A government-commissioned study into school food has called for a crackdown on packed lunches in a bid to increase take up of school dinners.

The School Food Plan, written by the founders of the Leon restaurant chain, has urged ministers to roll out free school meals for all primary school children, although the authors acknowledge the government’s reluctance to do so.

The report urges headteachers to ban sugary drinks, crisps and confectionery, or offer incentives for bringing in a healthy lunch. It also backs schools which ban packed lunches outright.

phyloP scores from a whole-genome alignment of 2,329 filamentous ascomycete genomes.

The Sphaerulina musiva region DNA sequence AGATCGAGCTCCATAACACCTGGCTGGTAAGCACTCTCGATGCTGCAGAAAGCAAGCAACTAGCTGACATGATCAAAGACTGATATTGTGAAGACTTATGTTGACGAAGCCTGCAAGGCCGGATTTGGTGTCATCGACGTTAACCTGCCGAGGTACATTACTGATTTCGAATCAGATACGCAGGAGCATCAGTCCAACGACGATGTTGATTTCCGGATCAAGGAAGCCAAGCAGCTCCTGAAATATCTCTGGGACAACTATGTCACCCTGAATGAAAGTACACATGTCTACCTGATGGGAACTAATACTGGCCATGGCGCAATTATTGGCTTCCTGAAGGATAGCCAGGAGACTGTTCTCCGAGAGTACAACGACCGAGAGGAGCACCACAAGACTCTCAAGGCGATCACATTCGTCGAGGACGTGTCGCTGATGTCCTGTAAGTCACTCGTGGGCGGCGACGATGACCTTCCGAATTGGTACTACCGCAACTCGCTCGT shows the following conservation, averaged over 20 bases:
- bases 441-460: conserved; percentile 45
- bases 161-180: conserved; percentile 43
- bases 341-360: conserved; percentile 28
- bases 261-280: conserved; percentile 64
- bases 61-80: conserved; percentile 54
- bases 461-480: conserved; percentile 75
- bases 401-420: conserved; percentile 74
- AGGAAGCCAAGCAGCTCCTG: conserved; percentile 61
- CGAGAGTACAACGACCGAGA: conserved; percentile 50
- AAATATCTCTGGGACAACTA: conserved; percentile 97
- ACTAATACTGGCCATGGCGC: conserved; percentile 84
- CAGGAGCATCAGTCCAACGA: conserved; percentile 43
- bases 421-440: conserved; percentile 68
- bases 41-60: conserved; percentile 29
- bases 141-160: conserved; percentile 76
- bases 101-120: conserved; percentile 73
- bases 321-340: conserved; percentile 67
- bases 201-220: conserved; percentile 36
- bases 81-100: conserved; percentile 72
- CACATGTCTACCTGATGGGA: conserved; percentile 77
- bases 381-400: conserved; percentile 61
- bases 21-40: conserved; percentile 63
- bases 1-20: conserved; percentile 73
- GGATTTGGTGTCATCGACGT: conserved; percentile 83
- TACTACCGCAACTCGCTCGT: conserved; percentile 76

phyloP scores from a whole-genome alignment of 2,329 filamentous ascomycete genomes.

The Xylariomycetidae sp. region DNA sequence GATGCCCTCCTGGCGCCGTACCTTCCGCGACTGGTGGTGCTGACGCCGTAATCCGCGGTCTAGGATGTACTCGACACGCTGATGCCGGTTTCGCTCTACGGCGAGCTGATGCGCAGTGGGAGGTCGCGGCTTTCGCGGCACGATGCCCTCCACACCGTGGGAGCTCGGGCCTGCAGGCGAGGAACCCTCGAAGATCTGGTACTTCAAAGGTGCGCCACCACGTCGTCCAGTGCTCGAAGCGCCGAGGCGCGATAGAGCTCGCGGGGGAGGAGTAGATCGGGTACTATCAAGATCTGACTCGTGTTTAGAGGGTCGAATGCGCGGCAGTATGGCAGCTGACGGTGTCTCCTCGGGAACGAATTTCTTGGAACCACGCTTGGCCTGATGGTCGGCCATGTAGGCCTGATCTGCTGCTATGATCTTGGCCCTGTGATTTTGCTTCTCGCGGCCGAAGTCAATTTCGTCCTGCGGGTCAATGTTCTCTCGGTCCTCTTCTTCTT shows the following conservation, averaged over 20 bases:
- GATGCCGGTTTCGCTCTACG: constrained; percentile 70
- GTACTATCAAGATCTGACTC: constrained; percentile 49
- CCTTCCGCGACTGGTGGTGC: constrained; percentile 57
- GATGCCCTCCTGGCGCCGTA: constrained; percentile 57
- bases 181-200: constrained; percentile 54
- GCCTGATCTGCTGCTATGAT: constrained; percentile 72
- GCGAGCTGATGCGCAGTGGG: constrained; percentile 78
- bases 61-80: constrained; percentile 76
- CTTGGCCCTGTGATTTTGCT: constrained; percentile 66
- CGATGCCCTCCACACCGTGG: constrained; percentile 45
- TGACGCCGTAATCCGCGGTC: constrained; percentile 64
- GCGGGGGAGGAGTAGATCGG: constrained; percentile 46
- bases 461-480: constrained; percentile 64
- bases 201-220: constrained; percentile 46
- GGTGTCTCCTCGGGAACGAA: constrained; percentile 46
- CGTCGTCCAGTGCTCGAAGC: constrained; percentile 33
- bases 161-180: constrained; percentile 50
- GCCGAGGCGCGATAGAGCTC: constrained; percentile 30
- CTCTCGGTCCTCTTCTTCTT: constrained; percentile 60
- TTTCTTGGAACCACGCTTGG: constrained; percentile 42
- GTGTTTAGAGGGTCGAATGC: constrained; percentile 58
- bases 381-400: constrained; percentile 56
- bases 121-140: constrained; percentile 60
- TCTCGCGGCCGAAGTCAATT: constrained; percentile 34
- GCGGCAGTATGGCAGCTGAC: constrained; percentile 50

“Many parents mistakenly imagine that a packed lunch is the healthiest option. Only 1% of packed lunches meet the nutritional standards that currently apply to school food,” the authors said.

“The vast majority of packed lunches are simply not nutritious enough. This is not a matter of opinion, but of empirical fact.”

Welcoming the plan, education secretary Michael Gove said: “What I’d like to see is more children eating school lunches and fewer having packed lunches, and more children feeling healthier and more energetic throughout the day.”